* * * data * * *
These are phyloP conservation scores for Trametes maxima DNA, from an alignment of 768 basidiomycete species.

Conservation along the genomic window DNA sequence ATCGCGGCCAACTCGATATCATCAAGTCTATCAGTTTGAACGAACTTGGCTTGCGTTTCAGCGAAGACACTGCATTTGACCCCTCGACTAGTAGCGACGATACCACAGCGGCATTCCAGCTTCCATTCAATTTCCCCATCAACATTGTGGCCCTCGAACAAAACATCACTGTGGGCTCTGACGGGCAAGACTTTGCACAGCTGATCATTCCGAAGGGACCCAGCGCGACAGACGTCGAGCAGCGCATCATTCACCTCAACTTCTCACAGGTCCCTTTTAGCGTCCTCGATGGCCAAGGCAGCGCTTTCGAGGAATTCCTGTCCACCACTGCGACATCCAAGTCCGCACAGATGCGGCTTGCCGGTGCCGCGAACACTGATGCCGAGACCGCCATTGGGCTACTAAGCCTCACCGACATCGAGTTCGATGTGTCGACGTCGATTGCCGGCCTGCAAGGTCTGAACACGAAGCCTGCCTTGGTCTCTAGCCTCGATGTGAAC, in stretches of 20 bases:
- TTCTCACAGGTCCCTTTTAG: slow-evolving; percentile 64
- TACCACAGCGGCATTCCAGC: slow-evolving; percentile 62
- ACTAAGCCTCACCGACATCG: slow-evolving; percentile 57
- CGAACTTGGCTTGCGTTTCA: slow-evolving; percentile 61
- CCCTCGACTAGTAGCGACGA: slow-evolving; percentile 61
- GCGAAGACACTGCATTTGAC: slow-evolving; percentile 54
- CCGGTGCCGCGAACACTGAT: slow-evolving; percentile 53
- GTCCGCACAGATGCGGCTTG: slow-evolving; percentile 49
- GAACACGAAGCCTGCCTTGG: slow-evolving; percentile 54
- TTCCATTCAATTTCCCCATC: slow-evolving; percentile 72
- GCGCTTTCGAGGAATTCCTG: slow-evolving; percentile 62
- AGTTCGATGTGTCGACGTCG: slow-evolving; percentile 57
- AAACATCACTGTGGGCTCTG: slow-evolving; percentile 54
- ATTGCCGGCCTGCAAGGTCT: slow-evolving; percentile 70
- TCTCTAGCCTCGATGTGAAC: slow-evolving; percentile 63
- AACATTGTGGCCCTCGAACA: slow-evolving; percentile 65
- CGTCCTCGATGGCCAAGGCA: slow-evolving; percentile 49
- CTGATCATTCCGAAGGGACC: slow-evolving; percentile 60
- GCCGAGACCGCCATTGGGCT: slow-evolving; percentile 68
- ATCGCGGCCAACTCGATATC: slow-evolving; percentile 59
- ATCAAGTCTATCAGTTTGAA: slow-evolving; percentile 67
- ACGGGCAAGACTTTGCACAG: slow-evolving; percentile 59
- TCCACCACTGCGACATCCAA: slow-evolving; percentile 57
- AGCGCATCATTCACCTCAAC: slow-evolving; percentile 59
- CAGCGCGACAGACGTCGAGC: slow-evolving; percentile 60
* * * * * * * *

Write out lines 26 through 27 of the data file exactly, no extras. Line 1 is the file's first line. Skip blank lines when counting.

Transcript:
- AGCGCATCATTCACCTCAAC: slow-evolving; percentile 59
- CAGCGCGACAGACGTCGAGC: slow-evolving; percentile 60